When being functions as gerund, it should be included. On the other hand, when it is a kind of reduced relative clause, it can be omitted, right? How about this example? In my opinion, it shouldn't be omitted, as health insurance companies only recently being required~ functions as the fact, including a gerund being. Am I right about this?

If someone told you that your aunt is ill, you would probably assume that she has cancer, heart disease, had an accident, or came down with a common cold. What these conditions have in common is that they are all physical ailments. And yet, people can develop mental impairment, can be emotionally unstable, or be socially isolated. These, too, are illnesses. Illness is defined as one of the components of health not functioning as well as it should. Although we may know this intellectually, we tend not to think of nonphysical ailments when we speak of illness. That is because we view nonphysical ailments as less serious than physical ailments, and this view is reinforced by the medical and health establishment. Evidence for this conclusion can be seen by health insurance companies only recently being required to cover mental illness in a similar fashion as they have covered physical illness for many years. Illness encompasses much more than merely being physically ill.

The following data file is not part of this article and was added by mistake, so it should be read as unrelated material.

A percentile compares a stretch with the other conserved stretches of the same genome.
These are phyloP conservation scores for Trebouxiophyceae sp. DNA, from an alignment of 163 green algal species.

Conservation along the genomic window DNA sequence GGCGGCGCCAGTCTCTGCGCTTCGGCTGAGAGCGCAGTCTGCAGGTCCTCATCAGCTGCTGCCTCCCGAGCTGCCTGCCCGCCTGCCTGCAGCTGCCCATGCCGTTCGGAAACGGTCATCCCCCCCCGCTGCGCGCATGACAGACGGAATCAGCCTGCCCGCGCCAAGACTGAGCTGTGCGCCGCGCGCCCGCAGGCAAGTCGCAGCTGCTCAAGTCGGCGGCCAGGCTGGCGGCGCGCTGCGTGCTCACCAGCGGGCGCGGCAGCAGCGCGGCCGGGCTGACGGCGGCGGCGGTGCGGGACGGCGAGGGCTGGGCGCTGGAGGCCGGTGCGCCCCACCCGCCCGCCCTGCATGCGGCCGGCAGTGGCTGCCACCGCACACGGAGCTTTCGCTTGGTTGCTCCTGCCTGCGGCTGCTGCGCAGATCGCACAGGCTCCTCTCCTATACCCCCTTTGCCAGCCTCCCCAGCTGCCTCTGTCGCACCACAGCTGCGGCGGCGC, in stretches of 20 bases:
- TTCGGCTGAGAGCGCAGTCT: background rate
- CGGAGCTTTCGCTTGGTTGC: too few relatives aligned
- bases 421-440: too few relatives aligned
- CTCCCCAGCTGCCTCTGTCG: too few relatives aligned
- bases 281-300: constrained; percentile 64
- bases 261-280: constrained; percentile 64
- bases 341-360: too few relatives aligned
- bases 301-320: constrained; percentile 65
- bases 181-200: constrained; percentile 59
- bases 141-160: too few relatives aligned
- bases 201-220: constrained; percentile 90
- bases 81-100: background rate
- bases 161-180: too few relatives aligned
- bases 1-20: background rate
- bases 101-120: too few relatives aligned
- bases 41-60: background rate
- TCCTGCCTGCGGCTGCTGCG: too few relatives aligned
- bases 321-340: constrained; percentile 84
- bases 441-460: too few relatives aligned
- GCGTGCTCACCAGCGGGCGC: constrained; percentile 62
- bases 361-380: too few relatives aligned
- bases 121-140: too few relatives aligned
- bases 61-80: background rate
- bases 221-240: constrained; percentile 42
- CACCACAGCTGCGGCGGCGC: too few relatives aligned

Empowering Health Decisions

1 Answer 1


From the point of view of traditional grammar, the sentence is not well formed. The evidence can be seen not by the health insurance companies but by their "being required to . . .". Because that phrase functions as an object (complement) of the preposition "by", it should be headed by a nominal, in this case the gerund "being". In that case, though, what is the function of "health insurance companies"? The common way to resolve that dilemma is to make it possessive:

Evidence for this conclusion can be seen by health insurance companies' only recently being required to . . .

Therefore, "being" must be included, as you indicated.

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